test_paper - Testing for Bridging Faults Flavius Gruian,...

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- 1 - Testing for Bridging Faults Flavius Gruian, CADLAB, IDA. Experimental results show that 40-50% of the physical defects occurring in contemporary MOS circuits can be modelled by bridging faults (BF). It has been also shown that the stuck-at fault model normally used in hardware testing cannot successfully model BFs. Several used BF models are described first in this paper. Then three approaches in handling bridging faults are presented: the logic testing is a gate level approach, making use of the circuit’s function to de- termine test vectors; recently a different technique became more and more popular, I DDQ test- ing or current supply monitoring (CSM), which tries to overcome some of the drawbacks of the logic approach; another novel method mainly applicable to CMOS circuits is the voltage detec- tors method. Finally, these techniques are compared, emphasizing each method’s advantages and disadvantages. 1.What are Bridging Faults? Bridging faults (BFs) are caused by shorts between normally unconnected signal lines (Fi- gure 1.a), [1]. This definition covers stuck-on, latch-ups and gate-oxide shorts. Depending on the technology the lines connected by a BF can have a definite value or not. Different models for BF deal with different technology related behaviour, trying to describe more accurately the phenomenon. Considering a gate level description of a design, one can distinguish between single and mul- tiple BFs (SBF and MBF) which connect two lines and respectively more then two lines. In the simplest BF model a multiple BF can be seen as several SBFs with common lines. Although masking relation may occur between these several SBFs, components of a MBF, as shown in [2] most of the MBFs are detected by tests for component SBFs, therefore most of the work done in this area is concerned only with SBFs referred further as BF. If a BF occurs between two lines already connected through a path, the fault is said to be a feedback bridging fault (FBF), otherwise the fault is referred as non-feedback bridging fault (NFBF). It is very likely that a FBF transforms a combinational circuit into a sequential one. If the number of inversions between the two shorted lines is odd then the FBF might lead to oscil- lations [2] which are hard to detect by the testing equipment. In order to realistic results in BF testing a good model is required. The simplest model used is the wired-model which is actually very realistic for some technologies (RTL, DTL, ECL) but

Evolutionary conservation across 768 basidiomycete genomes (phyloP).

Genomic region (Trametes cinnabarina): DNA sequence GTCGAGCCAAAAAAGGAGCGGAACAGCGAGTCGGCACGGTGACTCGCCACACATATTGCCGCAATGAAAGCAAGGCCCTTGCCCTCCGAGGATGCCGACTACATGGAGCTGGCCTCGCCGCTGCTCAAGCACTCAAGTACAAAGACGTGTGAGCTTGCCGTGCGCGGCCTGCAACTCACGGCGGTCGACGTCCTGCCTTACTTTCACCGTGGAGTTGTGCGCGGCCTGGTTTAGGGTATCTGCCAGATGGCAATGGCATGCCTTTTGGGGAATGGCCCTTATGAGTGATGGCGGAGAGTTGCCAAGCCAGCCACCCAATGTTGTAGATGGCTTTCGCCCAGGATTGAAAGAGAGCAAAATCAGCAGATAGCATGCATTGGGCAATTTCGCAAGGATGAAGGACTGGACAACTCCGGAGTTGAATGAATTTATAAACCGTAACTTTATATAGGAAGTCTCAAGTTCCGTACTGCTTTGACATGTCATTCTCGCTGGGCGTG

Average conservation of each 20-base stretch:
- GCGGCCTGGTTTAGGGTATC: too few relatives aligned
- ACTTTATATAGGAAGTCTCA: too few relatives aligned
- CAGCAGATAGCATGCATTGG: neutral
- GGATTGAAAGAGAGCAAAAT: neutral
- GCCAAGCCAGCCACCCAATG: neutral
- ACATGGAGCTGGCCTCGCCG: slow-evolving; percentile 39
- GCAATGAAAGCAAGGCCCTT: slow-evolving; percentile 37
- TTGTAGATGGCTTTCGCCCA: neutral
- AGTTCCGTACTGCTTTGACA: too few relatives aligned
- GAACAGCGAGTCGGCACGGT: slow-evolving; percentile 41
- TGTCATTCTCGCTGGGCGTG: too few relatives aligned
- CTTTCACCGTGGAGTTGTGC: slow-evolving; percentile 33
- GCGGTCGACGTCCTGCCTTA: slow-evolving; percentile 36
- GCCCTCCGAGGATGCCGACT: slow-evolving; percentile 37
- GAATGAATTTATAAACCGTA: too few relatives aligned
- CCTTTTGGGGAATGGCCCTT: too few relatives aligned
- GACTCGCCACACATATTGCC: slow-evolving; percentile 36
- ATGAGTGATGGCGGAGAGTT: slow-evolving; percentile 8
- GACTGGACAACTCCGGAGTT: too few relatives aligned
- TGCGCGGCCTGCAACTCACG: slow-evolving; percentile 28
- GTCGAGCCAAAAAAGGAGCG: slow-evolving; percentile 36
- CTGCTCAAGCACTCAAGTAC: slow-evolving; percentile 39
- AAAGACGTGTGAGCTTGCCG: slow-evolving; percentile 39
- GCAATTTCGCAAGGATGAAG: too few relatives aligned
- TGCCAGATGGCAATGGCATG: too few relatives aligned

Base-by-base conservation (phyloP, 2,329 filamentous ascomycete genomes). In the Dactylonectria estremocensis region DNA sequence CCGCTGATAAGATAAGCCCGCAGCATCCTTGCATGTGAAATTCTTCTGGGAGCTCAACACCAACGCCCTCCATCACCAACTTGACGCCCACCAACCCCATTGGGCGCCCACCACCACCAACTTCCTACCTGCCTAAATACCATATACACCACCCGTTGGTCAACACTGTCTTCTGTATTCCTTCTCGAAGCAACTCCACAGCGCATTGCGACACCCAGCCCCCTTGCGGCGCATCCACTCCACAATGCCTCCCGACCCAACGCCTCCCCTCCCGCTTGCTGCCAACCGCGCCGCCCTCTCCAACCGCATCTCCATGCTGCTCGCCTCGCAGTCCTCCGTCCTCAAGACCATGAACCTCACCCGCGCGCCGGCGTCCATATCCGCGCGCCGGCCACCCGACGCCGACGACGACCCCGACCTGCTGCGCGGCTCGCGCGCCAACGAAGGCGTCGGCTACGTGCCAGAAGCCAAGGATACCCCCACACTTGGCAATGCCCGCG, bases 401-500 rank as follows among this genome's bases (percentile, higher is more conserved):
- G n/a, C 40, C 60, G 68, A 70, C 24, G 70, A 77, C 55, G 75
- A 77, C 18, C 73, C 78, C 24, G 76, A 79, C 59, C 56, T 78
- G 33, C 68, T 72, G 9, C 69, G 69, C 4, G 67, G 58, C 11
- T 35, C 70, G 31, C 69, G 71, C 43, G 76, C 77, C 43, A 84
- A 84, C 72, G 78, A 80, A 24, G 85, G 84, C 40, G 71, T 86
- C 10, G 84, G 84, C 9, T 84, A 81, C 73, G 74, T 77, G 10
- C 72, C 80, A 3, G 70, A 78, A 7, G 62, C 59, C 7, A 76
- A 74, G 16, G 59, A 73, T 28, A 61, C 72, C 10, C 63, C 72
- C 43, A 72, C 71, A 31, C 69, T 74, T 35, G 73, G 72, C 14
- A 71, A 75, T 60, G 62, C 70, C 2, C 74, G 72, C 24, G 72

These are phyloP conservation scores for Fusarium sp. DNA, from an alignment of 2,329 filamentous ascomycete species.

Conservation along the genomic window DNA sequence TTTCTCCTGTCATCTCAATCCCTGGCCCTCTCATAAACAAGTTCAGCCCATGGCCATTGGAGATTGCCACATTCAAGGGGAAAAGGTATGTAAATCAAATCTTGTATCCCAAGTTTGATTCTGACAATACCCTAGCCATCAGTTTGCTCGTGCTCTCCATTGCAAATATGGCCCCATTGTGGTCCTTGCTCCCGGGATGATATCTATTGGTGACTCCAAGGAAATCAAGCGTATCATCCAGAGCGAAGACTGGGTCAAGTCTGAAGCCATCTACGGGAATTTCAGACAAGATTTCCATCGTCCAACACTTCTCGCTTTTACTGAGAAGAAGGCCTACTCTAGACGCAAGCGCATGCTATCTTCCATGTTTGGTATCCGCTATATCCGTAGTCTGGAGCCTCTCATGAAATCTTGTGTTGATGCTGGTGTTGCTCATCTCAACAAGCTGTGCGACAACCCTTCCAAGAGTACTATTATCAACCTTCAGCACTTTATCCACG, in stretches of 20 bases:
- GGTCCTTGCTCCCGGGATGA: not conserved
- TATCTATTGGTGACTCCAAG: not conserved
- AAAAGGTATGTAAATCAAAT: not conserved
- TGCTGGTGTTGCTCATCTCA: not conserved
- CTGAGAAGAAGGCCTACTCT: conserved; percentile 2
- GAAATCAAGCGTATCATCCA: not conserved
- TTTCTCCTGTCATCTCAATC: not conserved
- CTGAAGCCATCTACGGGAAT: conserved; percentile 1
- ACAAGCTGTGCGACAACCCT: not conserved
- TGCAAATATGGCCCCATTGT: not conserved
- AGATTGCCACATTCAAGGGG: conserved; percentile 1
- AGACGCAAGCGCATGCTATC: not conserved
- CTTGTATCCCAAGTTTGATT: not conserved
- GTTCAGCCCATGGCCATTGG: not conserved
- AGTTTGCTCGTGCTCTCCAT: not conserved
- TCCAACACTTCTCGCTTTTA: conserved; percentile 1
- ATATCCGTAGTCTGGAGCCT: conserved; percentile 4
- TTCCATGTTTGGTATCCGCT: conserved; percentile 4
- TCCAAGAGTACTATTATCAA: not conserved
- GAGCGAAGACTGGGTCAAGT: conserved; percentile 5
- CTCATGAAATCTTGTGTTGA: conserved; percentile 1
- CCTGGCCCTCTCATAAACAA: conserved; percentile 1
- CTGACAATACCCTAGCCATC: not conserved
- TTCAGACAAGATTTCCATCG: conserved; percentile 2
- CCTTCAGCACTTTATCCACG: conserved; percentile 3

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- 2 - fails to model the BF in some other technologies (CMOS).There are two wired models used: wired-AND, and wired-OR in which the general Z(x,y) function from Figure 1.b. becomes in fact AND(x,y), and respectively OR(x,y). Of course Z(a,a) = a. In the voting model [3] the value of the function Z(x,y) when x y depends on the ratio of pull-down, pull-up strength at the short- ed points (Figure 1.c). The pull-down and pull-up resistance depend on the technology, the tran- sistor sizes, and the number of conducting transistors. Situations can appear when the value of Z(x,y) is indeterminate. This model describes more accurately the BF which can occur in
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test_paper - Testing for Bridging Faults Flavius Gruian,...

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